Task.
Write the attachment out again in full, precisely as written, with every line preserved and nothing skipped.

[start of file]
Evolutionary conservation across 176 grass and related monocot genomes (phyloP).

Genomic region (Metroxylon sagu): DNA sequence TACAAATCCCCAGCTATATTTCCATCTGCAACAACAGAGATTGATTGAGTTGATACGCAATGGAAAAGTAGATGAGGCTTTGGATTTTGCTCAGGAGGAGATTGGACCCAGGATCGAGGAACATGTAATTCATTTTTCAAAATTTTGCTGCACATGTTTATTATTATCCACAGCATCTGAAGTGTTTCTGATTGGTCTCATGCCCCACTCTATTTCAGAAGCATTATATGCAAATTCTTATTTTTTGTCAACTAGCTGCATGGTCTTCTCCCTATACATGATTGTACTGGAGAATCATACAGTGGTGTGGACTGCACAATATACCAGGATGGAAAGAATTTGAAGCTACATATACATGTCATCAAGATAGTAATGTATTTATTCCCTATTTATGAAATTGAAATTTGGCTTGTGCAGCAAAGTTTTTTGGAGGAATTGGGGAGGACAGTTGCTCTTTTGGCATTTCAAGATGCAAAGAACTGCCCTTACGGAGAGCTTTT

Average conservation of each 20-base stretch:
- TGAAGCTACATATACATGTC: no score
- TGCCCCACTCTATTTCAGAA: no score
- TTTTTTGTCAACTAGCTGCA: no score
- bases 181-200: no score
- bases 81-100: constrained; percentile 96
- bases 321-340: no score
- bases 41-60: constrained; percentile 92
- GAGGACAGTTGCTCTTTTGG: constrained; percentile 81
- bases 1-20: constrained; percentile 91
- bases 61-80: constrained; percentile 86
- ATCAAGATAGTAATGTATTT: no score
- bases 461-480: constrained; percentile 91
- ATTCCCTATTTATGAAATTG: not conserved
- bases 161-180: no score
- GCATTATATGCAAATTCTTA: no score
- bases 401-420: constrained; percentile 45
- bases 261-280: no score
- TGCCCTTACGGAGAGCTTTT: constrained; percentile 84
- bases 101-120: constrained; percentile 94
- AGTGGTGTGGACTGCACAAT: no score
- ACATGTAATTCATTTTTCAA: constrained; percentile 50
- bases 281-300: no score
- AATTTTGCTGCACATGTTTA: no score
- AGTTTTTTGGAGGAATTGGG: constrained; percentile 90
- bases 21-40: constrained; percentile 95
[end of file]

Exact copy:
Evolutionary conservation across 176 grass and related monocot genomes (phyloP).

Genomic region (Metroxylon sagu): DNA sequence TACAAATCCCCAGCTATATTTCCATCTGCAACAACAGAGATTGATTGAGTTGATACGCAATGGAAAAGTAGATGAGGCTTTGGATTTTGCTCAGGAGGAGATTGGACCCAGGATCGAGGAACATGTAATTCATTTTTCAAAATTTTGCTGCACATGTTTATTATTATCCACAGCATCTGAAGTGTTTCTGATTGGTCTCATGCCCCACTCTATTTCAGAAGCATTATATGCAAATTCTTATTTTTTGTCAACTAGCTGCATGGTCTTCTCCCTATACATGATTGTACTGGAGAATCATACAGTGGTGTGGACTGCACAATATACCAGGATGGAAAGAATTTGAAGCTACATATACATGTCATCAAGATAGTAATGTATTTATTCCCTATTTATGAAATTGAAATTTGGCTTGTGCAGCAAAGTTTTTTGGAGGAATTGGGGAGGACAGTTGCTCTTTTGGCATTTCAAGATGCAAAGAACTGCCCTTACGGAGAGCTTTT

Average conservation of each 20-base stretch:
- TGAAGCTACATATACATGTC: no score
- TGCCCCACTCTATTTCAGAA: no score
- TTTTTTGTCAACTAGCTGCA: no score
- bases 181-200: no score
- bases 81-100: constrained; percentile 96
- bases 321-340: no score
- bases 41-60: constrained; percentile 92
- GAGGACAGTTGCTCTTTTGG: constrained; percentile 81
- bases 1-20: constrained; percentile 91
- bases 61-80: constrained; percentile 86
- ATCAAGATAGTAATGTATTT: no score
- bases 461-480: constrained; percentile 91
- ATTCCCTATTTATGAAATTG: not conserved
- bases 161-180: no score
- GCATTATATGCAAATTCTTA: no score
- bases 401-420: constrained; percentile 45
- bases 261-280: no score
- TGCCCTTACGGAGAGCTTTT: constrained; percentile 84
- bases 101-120: constrained; percentile 94
- AGTGGTGTGGACTGCACAAT: no score
- ACATGTAATTCATTTTTCAA: constrained; percentile 50
- bases 281-300: no score
- AATTTTGCTGCACATGTTTA: no score
- AGTTTTTTGGAGGAATTGGG: constrained; percentile 90
- bases 21-40: constrained; percentile 95